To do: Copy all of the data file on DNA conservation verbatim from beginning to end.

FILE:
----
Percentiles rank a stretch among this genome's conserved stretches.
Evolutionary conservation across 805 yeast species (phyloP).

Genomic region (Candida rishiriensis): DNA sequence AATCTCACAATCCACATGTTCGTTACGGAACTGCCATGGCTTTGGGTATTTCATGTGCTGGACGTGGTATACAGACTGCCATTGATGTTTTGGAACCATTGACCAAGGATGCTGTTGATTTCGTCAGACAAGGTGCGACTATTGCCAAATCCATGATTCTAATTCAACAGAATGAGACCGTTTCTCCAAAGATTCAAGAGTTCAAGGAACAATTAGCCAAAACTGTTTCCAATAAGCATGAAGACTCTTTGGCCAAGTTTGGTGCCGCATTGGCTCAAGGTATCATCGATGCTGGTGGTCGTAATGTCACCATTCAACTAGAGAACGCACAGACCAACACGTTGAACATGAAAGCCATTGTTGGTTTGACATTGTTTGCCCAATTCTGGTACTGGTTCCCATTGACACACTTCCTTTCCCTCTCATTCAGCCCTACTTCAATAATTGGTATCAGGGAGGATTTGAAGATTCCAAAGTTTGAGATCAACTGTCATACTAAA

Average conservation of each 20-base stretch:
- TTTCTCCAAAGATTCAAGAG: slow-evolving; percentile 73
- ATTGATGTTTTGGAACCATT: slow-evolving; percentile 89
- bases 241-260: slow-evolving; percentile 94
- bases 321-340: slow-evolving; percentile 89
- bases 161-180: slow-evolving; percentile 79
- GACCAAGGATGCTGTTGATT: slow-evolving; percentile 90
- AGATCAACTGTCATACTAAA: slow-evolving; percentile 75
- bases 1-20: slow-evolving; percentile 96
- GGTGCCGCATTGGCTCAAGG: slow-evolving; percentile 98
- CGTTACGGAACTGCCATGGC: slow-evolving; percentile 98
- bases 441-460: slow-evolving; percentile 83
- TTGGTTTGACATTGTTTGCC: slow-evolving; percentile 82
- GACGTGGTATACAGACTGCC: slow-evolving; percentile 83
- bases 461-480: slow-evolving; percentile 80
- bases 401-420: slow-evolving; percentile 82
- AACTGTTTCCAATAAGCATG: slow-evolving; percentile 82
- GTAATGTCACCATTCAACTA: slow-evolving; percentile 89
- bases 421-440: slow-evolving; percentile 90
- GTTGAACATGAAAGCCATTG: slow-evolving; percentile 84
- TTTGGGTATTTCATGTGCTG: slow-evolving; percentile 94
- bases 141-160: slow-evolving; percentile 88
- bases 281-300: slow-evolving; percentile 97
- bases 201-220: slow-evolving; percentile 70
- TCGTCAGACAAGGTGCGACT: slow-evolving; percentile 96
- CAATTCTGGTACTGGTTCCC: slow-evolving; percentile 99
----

Percentiles rank a stretch among this genome's conserved stretches.
Evolutionary conservation across 805 yeast species (phyloP).

Genomic region (Candida rishiriensis): DNA sequence AATCTCACAATCCACATGTTCGTTACGGAACTGCCATGGCTTTGGGTATTTCATGTGCTGGACGTGGTATACAGACTGCCATTGATGTTTTGGAACCATTGACCAAGGATGCTGTTGATTTCGTCAGACAAGGTGCGACTATTGCCAAATCCATGATTCTAATTCAACAGAATGAGACCGTTTCTCCAAAGATTCAAGAGTTCAAGGAACAATTAGCCAAAACTGTTTCCAATAAGCATGAAGACTCTTTGGCCAAGTTTGGTGCCGCATTGGCTCAAGGTATCATCGATGCTGGTGGTCGTAATGTCACCATTCAACTAGAGAACGCACAGACCAACACGTTGAACATGAAAGCCATTGTTGGTTTGACATTGTTTGCCCAATTCTGGTACTGGTTCCCATTGACACACTTCCTTTCCCTCTCATTCAGCCCTACTTCAATAATTGGTATCAGGGAGGATTTGAAGATTCCAAAGTTTGAGATCAACTGTCATACTAAA

Average conservation of each 20-base stretch:
- TTTCTCCAAAGATTCAAGAG: slow-evolving; percentile 73
- ATTGATGTTTTGGAACCATT: slow-evolving; percentile 89
- bases 241-260: slow-evolving; percentile 94
- bases 321-340: slow-evolving; percentile 89
- bases 161-180: slow-evolving; percentile 79
- GACCAAGGATGCTGTTGATT: slow-evolving; percentile 90
- AGATCAACTGTCATACTAAA: slow-evolving; percentile 75
- bases 1-20: slow-evolving; percentile 96
- GGTGCCGCATTGGCTCAAGG: slow-evolving; percentile 98
- CGTTACGGAACTGCCATGGC: slow-evolving; percentile 98
- bases 441-460: slow-evolving; percentile 83
- TTGGTTTGACATTGTTTGCC: slow-evolving; percentile 82
- GACGTGGTATACAGACTGCC: slow-evolving; percentile 83
- bases 461-480: slow-evolving; percentile 80
- bases 401-420: slow-evolving; percentile 82
- AACTGTTTCCAATAAGCATG: slow-evolving; percentile 82
- GTAATGTCACCATTCAACTA: slow-evolving; percentile 89
- bases 421-440: slow-evolving; percentile 90
- GTTGAACATGAAAGCCATTG: slow-evolving; percentile 84
- TTTGGGTATTTCATGTGCTG: slow-evolving; percentile 94
- bases 141-160: slow-evolving; percentile 88
- bases 281-300: slow-evolving; percentile 97
- bases 201-220: slow-evolving; percentile 70
- TCGTCAGACAAGGTGCGACT: slow-evolving; percentile 96
- CAATTCTGGTACTGGTTCCC: slow-evolving; percentile 99